will deliver a step change in the number of prisoners who work in prison. It seems likely that new legislation may be needed to create a presumption in favour of adapting the prison estate and regime to facilitate work in prison for appropriate prisoners. As important as a sense of satisfaction from doing a proper day’s work must be to prisoners, it seems unlikely that, with a minimum wage of £4 a week, they will earn enough to buy the things they need day to day in prison and also save for their release.
In praising prison officers as “hidden heroes”, the White Paper’s strategy commits to making
“the prison officer role one which is understood and valued in society in the same way that police and other core frontline roles are”.
But it concedes that attrition rates are simply too high, which is
“causing an unsustainable level of turnover in the system”,
“new staff feeling unsupported, contributing to a vicious cycle of staff dissatisfaction and lack of retention.”
Even the Prison Service’s new retention framework, referenced in the White Paper, admits that poor pay is a key driver to attrition and accepts that there are limits to what governors can do locally to improve pay and rewards. In other words, the solutions to the problem are well known; we are just seeing a lack of political will from the Government.
What about the existing teachers and how they will operate within the new prison education service? We are told that there will be two overriding strategic priorities: improving the numeracy and literacy of all prisoners, and incentivising them to improve their qualifications to increase their prospects of finding work. These are both admirable aims, but involve very different types of teaching, alongside additional resources and a break from the current private commissioning model, which is not recognised in the strategy document that I was reading earlier.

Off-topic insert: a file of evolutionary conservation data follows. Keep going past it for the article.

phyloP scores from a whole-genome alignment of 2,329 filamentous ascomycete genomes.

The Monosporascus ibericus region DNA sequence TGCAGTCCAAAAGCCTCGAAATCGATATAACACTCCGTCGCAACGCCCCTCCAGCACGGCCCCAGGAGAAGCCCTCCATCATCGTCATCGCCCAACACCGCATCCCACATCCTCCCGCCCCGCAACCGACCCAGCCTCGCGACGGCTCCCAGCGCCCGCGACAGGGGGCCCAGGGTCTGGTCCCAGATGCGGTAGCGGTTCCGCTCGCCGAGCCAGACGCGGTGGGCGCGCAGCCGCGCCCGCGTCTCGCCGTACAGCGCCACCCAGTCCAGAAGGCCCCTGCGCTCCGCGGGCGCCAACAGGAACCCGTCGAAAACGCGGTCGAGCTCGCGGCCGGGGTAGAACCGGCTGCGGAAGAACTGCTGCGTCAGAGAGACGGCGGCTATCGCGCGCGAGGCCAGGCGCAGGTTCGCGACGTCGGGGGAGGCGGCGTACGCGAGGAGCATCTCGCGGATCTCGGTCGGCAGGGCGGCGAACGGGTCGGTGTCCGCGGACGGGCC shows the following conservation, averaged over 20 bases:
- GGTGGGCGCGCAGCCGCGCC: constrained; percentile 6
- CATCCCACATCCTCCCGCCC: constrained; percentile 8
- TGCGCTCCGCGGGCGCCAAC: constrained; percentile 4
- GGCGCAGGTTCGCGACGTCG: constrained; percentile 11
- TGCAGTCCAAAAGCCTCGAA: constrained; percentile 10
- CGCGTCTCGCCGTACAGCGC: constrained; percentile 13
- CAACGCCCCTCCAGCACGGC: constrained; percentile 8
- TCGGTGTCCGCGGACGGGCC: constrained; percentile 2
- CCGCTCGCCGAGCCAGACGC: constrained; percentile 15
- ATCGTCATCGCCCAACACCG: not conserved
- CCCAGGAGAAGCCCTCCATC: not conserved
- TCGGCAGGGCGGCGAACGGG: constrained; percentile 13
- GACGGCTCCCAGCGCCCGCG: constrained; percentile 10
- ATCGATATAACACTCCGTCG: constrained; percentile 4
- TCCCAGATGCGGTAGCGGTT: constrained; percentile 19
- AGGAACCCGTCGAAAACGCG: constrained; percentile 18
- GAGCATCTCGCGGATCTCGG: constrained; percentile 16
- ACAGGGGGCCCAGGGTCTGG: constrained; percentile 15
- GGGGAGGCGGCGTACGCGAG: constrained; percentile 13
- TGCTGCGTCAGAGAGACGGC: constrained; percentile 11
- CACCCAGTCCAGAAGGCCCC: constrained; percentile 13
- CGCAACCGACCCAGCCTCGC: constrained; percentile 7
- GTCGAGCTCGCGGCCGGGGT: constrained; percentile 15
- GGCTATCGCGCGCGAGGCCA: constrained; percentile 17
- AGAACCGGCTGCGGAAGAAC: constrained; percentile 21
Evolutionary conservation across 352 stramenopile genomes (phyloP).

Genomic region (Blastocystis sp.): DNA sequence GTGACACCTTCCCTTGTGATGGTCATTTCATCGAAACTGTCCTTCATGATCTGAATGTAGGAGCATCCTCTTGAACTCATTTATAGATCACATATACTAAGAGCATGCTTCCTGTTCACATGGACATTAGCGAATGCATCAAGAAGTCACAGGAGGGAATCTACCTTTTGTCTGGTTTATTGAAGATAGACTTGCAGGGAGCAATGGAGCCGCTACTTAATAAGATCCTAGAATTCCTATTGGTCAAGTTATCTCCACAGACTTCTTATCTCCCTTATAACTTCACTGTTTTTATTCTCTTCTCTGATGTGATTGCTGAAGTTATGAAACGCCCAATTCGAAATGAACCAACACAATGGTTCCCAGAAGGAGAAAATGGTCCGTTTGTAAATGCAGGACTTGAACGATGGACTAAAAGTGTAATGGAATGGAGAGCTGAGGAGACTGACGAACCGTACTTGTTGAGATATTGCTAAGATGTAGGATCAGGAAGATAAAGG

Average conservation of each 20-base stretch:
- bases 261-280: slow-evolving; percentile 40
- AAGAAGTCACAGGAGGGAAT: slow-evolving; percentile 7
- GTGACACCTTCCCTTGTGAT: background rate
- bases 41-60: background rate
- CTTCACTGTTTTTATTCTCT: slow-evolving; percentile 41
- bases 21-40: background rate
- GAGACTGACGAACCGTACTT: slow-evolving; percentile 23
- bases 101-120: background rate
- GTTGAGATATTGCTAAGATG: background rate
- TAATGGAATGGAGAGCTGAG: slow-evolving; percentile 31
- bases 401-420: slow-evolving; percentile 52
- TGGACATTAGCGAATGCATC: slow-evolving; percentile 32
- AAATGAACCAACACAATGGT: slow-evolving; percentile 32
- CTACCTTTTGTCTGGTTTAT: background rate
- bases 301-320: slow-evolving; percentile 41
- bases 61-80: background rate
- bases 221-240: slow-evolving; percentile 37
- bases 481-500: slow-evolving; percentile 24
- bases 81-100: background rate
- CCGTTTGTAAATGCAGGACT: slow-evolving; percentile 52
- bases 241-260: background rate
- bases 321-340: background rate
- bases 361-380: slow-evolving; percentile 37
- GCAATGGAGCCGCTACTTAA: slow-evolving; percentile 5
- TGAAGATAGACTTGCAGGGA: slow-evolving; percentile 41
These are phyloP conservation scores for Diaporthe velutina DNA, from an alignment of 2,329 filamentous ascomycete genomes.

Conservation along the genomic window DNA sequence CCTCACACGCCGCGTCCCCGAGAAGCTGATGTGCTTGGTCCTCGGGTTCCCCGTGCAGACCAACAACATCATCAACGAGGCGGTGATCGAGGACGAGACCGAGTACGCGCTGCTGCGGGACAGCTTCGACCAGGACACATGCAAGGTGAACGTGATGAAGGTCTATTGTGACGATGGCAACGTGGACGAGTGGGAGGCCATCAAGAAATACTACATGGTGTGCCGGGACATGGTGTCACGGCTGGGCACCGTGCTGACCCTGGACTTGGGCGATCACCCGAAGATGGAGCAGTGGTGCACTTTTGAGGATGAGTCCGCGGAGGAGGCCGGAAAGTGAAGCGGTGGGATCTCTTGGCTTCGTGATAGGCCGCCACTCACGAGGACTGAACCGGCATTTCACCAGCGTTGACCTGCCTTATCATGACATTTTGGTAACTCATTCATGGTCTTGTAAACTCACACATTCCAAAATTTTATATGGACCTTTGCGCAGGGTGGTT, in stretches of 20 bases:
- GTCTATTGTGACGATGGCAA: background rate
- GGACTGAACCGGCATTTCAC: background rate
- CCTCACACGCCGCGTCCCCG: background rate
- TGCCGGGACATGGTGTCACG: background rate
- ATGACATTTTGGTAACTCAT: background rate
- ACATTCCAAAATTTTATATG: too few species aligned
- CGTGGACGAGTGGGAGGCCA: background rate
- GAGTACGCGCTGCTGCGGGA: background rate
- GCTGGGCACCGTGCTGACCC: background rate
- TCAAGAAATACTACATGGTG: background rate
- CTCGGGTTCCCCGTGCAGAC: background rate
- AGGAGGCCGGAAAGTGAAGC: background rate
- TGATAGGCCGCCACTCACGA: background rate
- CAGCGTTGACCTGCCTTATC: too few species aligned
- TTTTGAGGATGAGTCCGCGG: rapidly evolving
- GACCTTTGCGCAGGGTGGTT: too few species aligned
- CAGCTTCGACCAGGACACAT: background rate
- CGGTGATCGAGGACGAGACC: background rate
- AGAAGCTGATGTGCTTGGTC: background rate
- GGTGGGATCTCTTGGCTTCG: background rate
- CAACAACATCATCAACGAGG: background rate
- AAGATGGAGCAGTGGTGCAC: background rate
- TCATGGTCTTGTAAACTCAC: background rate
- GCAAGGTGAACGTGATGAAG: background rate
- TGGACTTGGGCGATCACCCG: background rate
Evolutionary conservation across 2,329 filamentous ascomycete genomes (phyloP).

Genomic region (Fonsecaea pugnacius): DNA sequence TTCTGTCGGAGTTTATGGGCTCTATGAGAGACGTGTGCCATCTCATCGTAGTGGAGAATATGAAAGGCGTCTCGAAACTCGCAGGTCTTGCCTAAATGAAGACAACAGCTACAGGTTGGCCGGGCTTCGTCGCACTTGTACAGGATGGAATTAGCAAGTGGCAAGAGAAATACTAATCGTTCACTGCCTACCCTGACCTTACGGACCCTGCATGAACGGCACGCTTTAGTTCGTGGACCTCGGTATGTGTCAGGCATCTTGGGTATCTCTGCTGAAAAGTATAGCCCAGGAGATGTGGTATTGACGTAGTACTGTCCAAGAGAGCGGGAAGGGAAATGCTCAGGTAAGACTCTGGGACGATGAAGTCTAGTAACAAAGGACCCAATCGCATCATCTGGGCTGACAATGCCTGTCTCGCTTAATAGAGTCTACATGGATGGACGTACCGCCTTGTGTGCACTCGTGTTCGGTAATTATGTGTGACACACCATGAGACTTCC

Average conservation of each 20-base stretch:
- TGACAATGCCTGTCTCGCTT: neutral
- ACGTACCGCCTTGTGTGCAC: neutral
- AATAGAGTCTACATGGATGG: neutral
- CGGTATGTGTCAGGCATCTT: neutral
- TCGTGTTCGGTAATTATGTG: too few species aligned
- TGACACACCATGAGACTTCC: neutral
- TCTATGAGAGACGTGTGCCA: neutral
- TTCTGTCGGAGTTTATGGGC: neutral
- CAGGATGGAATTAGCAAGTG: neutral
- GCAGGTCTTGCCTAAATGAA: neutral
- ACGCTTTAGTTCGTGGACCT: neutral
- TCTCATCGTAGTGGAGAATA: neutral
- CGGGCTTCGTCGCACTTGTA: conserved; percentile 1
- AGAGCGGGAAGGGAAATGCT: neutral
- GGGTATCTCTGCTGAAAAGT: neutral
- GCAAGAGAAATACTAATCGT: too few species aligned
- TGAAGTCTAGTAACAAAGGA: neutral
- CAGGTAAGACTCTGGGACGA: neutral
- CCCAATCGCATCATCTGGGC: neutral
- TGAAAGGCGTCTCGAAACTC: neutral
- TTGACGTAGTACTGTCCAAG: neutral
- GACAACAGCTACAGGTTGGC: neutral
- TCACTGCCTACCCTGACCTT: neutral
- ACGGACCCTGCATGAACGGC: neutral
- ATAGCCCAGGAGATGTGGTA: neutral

There is at least an admission that the current education system is not fit for purpose. The White Paper insists:
“Despite recent changes, the current quality of education provision is not good enough, with 60% of prisons in England receiving Ofsted grades of ‘Requires Improvement’ or ‘Inadequate’ over the last five years.”
However, the proposed solution is to
“work with our providers to improve the delivery and quality of training in prisons to drive year on year improvements to Ofsted grades, so they are much closer to those achieved by Further Education in the community.”
This is a laudable aspiration, but if it is not backed by new investment it will be an empty promise.
One area that will see a boost, thankfully, is in-cell technology. There is no question but that this could dramatically change learning and rehabilitation more widely, as well as help maintain and improve family engagement, and, of course, promote stability and good behaviour when used as a reward or incentive. Can the Minister say whether virtual visits via in-cell kiosks should be treated and charged as a phone call or as an in-person visit? Of course, in-person visits are free at the moment. Moreover, will Parliament, and indeed the public, get to express a view on this? It is a very specific question that I suspect parliamentarians would have a view on.